As development increases in West Chelsea, battles like this become inevitable. From the Curbed inbox: "I am writing to alert you to to the impending loss of a New York City skyline landmark: Venus, a ten story high mural painting (above left) by renowned New York artist Knox Martin on the south side of Bayview Women's Correctional Facility at 19th Street and 11th Avenue. Construction of the Jean Nouvel 20-story condo tower (above right) on the parking lot adjacent to Venus will soon quietly block it from view forever."
Venus was commissioned by Doris Freedman of CityWalls (later the Public Art Fund) in 1971. The Mural was considered to be a major event in the New York City art world. The Mural was covered by CBS, NBC and ABC, by Geraldo Rivera and Pia Lindstrom and The New York Times art critic John Canaday devoted the front page of the Sunday Art Section to the mural. Since 1970 Venus has been a New York City landmark, a precursor to the Chelsea art scene, and beloved and recognized by all New Yorkers.
In 1998 Venus was "refreshed:" repainted with a weather resistant acrylic paint developed especially by the Golden Paint Company, a paint guaranteed to last at least 75 years. Golden Paints donated the paint and the Public Art Fund again supported the project (Art in America, 1998).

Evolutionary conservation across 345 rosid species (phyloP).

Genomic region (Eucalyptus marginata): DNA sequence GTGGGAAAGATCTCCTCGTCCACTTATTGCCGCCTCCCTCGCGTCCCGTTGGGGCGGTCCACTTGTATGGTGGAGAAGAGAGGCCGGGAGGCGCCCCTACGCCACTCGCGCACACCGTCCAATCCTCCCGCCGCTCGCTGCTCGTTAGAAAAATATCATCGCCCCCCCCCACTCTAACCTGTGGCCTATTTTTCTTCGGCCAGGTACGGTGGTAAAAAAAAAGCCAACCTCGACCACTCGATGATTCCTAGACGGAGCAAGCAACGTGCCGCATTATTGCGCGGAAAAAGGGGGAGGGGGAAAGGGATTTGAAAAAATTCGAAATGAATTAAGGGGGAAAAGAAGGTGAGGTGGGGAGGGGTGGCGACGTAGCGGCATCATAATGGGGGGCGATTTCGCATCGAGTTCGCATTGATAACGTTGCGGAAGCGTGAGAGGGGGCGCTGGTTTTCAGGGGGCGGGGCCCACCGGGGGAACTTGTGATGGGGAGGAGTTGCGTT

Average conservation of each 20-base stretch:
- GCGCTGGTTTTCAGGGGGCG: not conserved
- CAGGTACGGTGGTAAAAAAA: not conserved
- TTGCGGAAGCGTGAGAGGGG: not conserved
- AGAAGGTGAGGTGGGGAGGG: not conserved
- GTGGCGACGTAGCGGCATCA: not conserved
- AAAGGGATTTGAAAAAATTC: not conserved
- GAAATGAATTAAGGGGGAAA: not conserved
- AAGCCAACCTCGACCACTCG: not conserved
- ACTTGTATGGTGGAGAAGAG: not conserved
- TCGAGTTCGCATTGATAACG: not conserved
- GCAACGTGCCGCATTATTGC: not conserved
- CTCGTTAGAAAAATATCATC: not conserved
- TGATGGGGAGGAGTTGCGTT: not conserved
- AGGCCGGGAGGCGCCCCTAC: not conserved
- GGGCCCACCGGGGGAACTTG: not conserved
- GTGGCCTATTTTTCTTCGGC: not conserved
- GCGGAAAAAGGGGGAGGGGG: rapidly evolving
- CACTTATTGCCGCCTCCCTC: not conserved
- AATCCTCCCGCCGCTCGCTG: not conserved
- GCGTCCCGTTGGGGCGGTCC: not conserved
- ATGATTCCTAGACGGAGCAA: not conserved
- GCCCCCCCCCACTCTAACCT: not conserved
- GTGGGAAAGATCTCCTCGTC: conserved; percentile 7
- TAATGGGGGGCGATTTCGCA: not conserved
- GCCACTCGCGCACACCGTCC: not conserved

Venus has survived all the changes to its neighborhood, the dismantling of the elevated West Side Drive, art galleries moving in, the creation of Chelsea Piers opposite, and especially the changes to the building itself, from Seamen’s House to Women’s Correctional Facility. Featured on the DOCS website's History of Bayview is the following statement:
"In 1970, prior to the rejuvenation of the district, Bayview's entire south wall was decorated with a red and pink abstract painting, called "Venus" by artist Knox Martin. The mural, conspicuous for its size and beauty, has often been used on post cards. It is also conspicuous - in a culture that regards large, exposed surface as prime advertising space - for not being a billboard. Not surprisingly, advertisers call from time to time with proposals to lease the wall for commercial messages, but Bayview doesn't want its beautiful Venus covered over with a beer or jeans ad. Besides, it's state property."